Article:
These “MacAdam ellipses” have become the default way manufacturers talk about color consistency of their products. You’ll often see statements on cut sheets saying that the LEDs for a particular product line all fall within an X-step MacAdam ellipse (2-step, 3-step, etc.). Want to hear something crazy? In 2014, the International Commission on Illumination (CIE), which sets the standards for most things related to color and light, recommended ending the use of MacAdam ellipses. Why? Look at Figure 2 again. The size of MacAdam ellipses changes as we move around the chromaticity diagram. So does anything related to them, such as Standard Deviation Color Matching (SDCM) another, although less common, measure.
The first attempt to address the uniformity problem resulted in the CIE 1960 (u, v) uniform chromaticity scale (USC) diagram (Figure 3). Correlated color temperature was originally calculated in the CIE 1960 (u, v) UCS.
It was later discovered that the CIE 1960 (u, v) USC diagram also was not uniform. To improve uniformity the v-axis was scaled by 1.5, resulting in the CIE 1976 (u’, v’) UCS diagram shown in Figure 4. As the most uniform UCS diagram, CIE 1976 (u’, v’) is the one recommended for use when calculating or evaluating color differences, not CIE 1931 (x, y).
The definition of correlated color temperature originally used CIE 1960 (u, v). However, since that diagram is no longer recommended for any purpose by the CIE, we use CIE 1976 (u’, v’) but scale it back to CIE 1960 (u, v). This is described as CIE 1976 (u’, 2/3 v’).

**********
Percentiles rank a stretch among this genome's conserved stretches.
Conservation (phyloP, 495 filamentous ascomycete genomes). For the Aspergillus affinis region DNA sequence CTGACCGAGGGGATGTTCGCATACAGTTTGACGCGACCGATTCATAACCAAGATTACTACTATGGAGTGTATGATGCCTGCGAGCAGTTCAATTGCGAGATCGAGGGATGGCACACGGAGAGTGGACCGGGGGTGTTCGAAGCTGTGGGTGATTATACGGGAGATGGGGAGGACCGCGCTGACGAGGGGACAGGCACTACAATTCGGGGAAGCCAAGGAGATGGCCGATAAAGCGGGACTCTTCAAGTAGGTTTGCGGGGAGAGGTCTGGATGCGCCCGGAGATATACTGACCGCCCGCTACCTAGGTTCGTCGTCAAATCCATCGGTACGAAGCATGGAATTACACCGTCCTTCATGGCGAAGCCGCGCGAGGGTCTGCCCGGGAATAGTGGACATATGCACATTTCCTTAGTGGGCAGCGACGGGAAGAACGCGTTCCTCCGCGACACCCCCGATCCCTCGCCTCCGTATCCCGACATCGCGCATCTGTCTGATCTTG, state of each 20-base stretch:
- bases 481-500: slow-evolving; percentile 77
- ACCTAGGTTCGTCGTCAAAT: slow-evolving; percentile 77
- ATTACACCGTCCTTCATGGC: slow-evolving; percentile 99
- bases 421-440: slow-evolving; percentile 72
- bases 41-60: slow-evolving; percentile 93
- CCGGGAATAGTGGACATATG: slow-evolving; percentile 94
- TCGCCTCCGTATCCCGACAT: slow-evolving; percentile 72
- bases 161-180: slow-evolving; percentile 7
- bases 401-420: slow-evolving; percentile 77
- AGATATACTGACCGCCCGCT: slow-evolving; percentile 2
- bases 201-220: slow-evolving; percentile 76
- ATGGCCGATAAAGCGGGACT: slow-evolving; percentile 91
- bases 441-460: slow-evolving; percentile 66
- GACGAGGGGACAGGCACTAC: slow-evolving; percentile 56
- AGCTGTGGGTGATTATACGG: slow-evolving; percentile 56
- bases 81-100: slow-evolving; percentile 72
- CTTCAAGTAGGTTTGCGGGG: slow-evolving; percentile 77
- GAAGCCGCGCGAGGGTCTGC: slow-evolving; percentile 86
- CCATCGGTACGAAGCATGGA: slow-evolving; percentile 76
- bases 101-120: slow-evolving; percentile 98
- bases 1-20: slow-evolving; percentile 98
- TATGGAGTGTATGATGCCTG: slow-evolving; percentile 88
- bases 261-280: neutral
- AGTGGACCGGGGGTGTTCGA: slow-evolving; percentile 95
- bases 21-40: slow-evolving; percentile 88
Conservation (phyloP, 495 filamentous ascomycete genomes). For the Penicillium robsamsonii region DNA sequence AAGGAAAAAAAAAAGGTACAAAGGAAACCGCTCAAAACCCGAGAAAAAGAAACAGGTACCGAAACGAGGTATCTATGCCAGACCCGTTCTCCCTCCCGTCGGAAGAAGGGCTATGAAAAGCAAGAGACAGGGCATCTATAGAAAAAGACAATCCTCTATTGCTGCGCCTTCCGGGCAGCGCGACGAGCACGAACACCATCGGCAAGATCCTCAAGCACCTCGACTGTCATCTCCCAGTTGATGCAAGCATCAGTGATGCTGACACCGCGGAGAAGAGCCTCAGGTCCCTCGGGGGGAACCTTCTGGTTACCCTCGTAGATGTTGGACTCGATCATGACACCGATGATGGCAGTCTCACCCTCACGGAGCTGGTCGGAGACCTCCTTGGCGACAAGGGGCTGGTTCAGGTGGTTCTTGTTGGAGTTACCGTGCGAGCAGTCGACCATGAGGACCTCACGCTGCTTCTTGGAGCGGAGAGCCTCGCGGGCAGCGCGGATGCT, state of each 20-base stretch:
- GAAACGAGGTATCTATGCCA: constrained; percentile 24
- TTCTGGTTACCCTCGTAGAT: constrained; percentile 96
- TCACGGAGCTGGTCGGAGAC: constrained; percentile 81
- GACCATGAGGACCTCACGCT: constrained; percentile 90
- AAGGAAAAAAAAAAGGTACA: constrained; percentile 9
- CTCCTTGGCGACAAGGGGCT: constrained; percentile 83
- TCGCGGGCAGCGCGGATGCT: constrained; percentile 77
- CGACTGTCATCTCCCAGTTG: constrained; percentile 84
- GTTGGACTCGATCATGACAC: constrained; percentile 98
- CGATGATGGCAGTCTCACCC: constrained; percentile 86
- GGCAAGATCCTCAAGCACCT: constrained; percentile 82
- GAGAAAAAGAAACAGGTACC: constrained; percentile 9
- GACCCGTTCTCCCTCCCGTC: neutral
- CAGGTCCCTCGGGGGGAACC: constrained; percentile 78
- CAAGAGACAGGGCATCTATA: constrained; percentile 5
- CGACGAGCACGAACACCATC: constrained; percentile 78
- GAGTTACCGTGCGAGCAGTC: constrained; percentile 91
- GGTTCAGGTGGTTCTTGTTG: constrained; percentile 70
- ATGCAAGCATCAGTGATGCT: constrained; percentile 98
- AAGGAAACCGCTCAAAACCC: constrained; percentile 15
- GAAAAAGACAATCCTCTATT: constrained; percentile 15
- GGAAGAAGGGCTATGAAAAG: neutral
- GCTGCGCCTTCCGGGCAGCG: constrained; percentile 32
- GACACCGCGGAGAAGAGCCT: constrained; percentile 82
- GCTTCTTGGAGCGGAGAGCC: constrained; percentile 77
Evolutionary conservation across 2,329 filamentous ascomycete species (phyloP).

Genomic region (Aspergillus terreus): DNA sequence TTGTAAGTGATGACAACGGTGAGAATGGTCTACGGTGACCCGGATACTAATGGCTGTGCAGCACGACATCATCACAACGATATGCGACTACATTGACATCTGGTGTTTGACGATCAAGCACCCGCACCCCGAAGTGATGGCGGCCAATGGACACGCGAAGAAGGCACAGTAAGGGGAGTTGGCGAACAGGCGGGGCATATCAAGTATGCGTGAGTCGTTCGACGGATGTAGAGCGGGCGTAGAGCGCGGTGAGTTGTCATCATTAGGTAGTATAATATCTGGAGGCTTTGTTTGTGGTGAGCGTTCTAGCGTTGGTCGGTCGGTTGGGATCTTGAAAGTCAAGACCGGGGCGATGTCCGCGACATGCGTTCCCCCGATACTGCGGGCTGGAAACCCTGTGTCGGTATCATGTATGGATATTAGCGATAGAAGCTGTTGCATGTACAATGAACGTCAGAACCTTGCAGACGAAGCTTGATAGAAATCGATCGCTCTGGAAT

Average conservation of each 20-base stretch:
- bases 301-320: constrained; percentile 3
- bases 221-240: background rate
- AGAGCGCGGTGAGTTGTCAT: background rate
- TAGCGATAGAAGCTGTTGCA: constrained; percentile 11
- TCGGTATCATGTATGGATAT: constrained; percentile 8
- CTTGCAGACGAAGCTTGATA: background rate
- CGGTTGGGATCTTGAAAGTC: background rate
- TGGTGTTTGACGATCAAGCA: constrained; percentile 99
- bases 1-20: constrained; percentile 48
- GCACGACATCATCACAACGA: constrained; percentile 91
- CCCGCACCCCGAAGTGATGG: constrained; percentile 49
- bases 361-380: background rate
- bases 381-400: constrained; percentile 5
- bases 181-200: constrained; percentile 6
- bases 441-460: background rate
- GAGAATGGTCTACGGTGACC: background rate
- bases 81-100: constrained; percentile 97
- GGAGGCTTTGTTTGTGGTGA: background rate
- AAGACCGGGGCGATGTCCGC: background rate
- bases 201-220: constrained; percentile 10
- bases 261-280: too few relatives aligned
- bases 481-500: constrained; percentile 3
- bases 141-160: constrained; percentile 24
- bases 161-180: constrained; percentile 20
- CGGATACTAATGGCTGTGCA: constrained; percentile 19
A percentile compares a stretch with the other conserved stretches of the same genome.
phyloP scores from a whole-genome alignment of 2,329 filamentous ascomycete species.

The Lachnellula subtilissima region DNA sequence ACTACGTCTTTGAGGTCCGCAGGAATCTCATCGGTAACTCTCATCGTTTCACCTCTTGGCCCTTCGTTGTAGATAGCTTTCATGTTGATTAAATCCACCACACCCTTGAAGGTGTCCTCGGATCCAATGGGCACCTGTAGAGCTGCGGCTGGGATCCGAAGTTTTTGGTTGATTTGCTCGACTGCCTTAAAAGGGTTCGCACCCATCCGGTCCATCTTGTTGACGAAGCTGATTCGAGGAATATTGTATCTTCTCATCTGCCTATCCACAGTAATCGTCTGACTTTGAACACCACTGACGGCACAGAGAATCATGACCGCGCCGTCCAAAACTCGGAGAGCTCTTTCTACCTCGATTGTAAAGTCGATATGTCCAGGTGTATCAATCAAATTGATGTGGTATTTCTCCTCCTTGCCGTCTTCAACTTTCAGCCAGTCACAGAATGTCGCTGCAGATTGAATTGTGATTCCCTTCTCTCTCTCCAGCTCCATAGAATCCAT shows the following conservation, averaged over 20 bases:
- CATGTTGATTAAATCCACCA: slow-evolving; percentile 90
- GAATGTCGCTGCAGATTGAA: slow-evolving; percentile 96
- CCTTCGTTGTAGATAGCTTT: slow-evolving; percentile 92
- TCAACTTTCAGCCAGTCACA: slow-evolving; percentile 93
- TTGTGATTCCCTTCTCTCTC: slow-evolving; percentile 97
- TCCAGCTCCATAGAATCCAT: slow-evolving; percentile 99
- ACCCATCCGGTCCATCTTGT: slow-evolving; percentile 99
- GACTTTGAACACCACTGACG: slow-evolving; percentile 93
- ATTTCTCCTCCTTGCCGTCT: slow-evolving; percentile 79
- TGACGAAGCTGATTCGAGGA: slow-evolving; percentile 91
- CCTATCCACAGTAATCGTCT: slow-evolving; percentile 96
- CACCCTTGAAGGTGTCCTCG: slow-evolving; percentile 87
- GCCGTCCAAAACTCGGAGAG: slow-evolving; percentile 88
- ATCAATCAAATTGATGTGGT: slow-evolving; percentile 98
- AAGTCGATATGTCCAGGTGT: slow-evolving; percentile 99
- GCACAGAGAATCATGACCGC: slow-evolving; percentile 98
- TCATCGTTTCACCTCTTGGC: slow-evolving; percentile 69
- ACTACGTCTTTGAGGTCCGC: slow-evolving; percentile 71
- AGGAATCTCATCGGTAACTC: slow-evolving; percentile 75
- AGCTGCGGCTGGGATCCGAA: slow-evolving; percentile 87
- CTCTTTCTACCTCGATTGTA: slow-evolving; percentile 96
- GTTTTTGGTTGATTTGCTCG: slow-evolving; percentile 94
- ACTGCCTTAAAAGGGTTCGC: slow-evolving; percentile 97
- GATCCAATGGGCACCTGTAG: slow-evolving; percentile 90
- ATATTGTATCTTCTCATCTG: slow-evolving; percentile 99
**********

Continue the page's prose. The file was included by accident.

The CIE’s 2014 recommendation mentioned earlier replaced MacAdam ellipses with a circle in the CIE 1976 (u’, v’) UCS. A rough rule of thumb is that one MacAdam ellipse corresponds to a circle with a radius of 0.0011. Unfortunately, it doesn’t seem that any manufacturers have made this transition.
So, our industry is in a situation where we commonly use a 90 year old first generation diagram that was replaced 61 years ago. We calculate CCT in a third generation chromaticity diagram that is 45 years old but tweek the math to refer back to a second generation 61 year old diagram. It’s crazy! No other industry uses a system this convoluted.
Why am I mentioning this? I was recently reminded of a paper that was presented at last August’s IES Annual Conference. Presented by Michael Royer of Pacific Northwest National Laboratory, it proposed using the latest color science to make a fresh start with a single new chromaticity diagram that is very similar to CIE 1976 (u’, v’) where we would calculate CCT, the color temperature bins for LEDs, color differences and the rest. IES members can access the archived presentation after logging in to the IES website.